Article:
Thursday, August 5, 2010

writing and technology - what have we given away?

This morning, as I lay abed, contemplating this and that, I thought of a friend of mine who used to have a job at a hospital in Halifax. Her job was to draw body parts, specifically organs of reproduction. I'm not sure why, but I do know that this is one job that has become redundant. It was redundant when she was doing it but they hadn't caught up to their technology yet.
Artists, in days of yore, had to work from life or often death in order to study how the human body looked. Canada sent war artists to at least two wars in order to record what was happening. Henry the Eighth had Holbein draw the
'Flemish Mare', as he so kindly called his fourth wife, Anne of Cleves. He felt he had been hoodwinked but clever Anne survived the marriage and the divorce.
Sweet Patootie is reading an account of a voyage that took place in the 1600's, by one of the adventurers. The descriptions are hair-raising as they battle death on many occasions. The descriptions are ALL anyone would have after their trip (besides their lives). The only record of what was seen was in words, is what I'm saying.
Now, as many of you know, I love photography. I feel completely at home with a camera in front of my face, with my legs resting slightly wide on the ground, the event, the view, the Queen, the octegenarian and the sea cadets, the whale setting a bubble net - whatever it might be. And sometimes I feel bereft that I have forgotten to bring my camera or I can't take my 'good' camera because we're in the canoe, etc...
Do composers now feel terrible if they didn't get a good recording of the concert? Do dancers feel seen enough by the audience or must they also have their performances videoed to know that they exist?
Twice in the past couple of weeks I've read blogs where someone wanted to take a picture or did take a picture of something in nature - both times the technology failed but their words did not. In fact, I dare say, we might not need the pictures as much as we need the interpretation by the writer. Listen to this, " The next day being the 11 of October, we saw the cape on the south shore. This cape being within two leagues to leeward off us, our master greatly doubted that we could not double the same: wherupon the captain told him: you see there is no remedy, either we must double it, or before noon we must die: therefore loose your sails, and let us put it to God's mercy." This is an account called 'Last voyage of Thomas Cavendish'  written by Mr. John Jane, 'a man of good observation' and recorded in the book 'Voyages and Discoveries'  - Richard Hakluyt, Penguin, England - 1972.  In it is a compression of the over a million words collected by Hakluyt on voyages made in the 1600's.
If it were today - it would be a series of videos on youtube. Which isn't a bad thing but the language - the language that arises when that is the only tool one has to delight, fright or ignite the reader!
It is impossible to not be of our own time - how could we avoid it? How would we even know it? And - we must remember, as writers, we have chosen how we want to package the world we see, invent or even distort and that is through the word. The lovely, lovely word!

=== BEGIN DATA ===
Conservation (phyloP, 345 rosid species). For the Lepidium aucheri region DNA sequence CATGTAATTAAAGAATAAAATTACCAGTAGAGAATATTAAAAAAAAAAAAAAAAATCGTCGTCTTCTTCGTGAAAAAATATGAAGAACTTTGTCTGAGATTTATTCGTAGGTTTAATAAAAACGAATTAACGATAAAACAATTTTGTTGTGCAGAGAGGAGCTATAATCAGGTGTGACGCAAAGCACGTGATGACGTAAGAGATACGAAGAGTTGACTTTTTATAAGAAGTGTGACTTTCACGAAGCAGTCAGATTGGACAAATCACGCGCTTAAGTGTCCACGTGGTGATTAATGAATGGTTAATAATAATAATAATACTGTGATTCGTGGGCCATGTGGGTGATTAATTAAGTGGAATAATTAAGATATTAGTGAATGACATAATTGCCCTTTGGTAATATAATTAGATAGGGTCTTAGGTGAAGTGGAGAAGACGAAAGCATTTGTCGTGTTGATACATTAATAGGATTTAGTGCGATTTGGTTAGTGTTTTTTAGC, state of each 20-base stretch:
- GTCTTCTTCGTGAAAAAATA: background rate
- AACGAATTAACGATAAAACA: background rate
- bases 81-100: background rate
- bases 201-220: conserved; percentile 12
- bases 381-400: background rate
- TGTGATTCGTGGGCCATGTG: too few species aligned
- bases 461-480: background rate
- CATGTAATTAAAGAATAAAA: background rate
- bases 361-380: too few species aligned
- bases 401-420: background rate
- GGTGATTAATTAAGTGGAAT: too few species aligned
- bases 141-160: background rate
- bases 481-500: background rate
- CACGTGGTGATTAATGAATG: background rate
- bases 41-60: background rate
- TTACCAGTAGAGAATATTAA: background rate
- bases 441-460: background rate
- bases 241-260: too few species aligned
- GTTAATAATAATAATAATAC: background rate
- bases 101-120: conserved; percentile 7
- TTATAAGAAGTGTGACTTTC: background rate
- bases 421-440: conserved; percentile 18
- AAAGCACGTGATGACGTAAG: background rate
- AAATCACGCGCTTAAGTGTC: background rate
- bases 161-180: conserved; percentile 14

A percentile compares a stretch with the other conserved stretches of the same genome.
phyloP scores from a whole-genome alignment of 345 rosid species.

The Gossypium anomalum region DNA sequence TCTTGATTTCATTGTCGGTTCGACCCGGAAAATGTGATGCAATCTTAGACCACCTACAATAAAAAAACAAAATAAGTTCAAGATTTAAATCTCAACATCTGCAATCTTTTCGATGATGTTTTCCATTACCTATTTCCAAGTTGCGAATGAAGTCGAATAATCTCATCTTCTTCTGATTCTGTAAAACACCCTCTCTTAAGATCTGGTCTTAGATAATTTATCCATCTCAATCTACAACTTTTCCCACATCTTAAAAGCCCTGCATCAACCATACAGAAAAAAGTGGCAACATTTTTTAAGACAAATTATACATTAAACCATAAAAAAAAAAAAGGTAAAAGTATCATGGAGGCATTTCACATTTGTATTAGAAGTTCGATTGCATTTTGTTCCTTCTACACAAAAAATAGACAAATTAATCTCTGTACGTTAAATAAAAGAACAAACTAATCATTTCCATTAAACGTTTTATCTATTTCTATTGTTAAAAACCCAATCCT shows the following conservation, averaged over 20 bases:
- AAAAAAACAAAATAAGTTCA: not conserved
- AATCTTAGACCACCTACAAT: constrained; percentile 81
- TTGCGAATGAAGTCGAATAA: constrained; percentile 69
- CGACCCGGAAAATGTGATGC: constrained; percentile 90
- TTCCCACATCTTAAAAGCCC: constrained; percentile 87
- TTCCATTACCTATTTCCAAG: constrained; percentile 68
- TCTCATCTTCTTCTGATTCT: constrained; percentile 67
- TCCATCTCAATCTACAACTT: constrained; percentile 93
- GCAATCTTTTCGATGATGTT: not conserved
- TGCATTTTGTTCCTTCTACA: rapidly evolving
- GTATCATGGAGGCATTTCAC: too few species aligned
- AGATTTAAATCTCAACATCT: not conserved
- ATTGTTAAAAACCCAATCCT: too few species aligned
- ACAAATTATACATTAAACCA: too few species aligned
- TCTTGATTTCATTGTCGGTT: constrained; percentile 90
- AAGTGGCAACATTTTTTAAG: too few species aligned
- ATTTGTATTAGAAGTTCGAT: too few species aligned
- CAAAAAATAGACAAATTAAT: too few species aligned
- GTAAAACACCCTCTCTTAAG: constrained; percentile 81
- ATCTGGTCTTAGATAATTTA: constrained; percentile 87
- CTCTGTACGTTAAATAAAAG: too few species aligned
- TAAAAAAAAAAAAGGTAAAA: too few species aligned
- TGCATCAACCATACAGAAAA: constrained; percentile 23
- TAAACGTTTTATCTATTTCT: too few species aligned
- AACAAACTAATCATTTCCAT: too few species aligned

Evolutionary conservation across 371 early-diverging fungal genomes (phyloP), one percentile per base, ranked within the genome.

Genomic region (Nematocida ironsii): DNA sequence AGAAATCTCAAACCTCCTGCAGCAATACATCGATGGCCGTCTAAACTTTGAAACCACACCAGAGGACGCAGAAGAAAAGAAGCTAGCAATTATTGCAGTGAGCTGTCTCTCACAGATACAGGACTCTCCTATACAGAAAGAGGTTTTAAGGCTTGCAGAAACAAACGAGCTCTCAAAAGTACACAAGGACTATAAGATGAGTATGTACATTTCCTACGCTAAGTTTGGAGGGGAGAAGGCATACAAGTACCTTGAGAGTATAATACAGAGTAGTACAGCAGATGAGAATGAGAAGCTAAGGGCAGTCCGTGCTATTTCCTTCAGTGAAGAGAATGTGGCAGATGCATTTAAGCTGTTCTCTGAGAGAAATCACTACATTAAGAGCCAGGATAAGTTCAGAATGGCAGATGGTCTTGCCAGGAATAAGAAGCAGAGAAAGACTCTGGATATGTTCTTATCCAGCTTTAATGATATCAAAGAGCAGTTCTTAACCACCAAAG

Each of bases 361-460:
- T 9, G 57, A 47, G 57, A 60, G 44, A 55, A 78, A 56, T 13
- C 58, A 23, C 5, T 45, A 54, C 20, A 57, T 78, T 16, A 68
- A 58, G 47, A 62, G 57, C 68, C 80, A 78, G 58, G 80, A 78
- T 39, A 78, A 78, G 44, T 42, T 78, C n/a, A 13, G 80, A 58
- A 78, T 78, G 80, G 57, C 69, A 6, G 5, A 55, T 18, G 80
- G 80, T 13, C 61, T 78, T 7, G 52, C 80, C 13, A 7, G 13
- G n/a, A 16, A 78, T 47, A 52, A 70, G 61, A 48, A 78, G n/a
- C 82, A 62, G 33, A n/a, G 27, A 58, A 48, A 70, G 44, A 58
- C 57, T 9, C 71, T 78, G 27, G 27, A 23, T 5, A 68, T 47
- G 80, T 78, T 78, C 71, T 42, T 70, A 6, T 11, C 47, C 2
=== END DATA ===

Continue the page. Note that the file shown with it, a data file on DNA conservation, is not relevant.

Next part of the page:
This is a cautionary tale for anyone who wishes to listen. Our tools aren't the technology available - just as a painter's tools aren't really the easel or the photograph or even the live or dead model but the stroke. Our tools are the word, the sentence, the paragraph or verse, the novel, poem or play. The word.


Gwen Buchanan said...

yes indeed, you are so absolutely right..

Jemi Fraser said...

Such a lovely reminder - you're completely right :)

Words A Day said...

I really like this post, what would I have if all the digitally saved jpegs of my life were lost? Words, words, words - you said it.

Elspeth Antonelli said...

Wise words, Jan. There are many ways to record an experience, whether it be through pictures, dance, music or words. Just because another medium is used, doesn't make the experience any less rich.

Jan Morrison said...

Thanks Gwen and hi! Long time no hear...
Jemi - thank you deario...

I'm glad you like this, Niamh.

Elspeth, yes and aren't we glad we have a tool that is so portable? I have a friend who plays the tuba. Professionally. yikes.

Michele Emrath said...

Too true, Jan. So easy to get wrapped up in what we DON'T have or canNOT do at a time. And so easy to become dependent on technology!

Thanks for the reminder.

Beat Generation on SouthernCityMysteries

Anonymous said...

If I were stuck on a desert island and had to decide bwtween books and TV, and music I'd choose books. And wine. Give me the power of words any day.

Stephen Tremp

Hart Johnson said...

I definitely prefer the media that allow for some interpretation. That is not to say photography doesn't count, as a good photo takes a lot into account besides what is there, but the writing or the drawing... I love those versions. I like them because they add a layer of ethnography to the event... what is important enough to notice. (then, the greedy me wants to compare the interpretation to the real thing.)

Jan Morrison said...

Michele - glad you find it helpful!

Stephen - I'm with you - because reading is so collaborative - I could read some books again and again and get something I missed or needed to add as a reader each time...and wine only perhaps for me it would be a bottle of Dahlwinnie!

Tartlette - this is a very interesting thing you've said - 'a layer of ethnography'. I will follow this thought of yours with some researching and thinking...later dear Hart!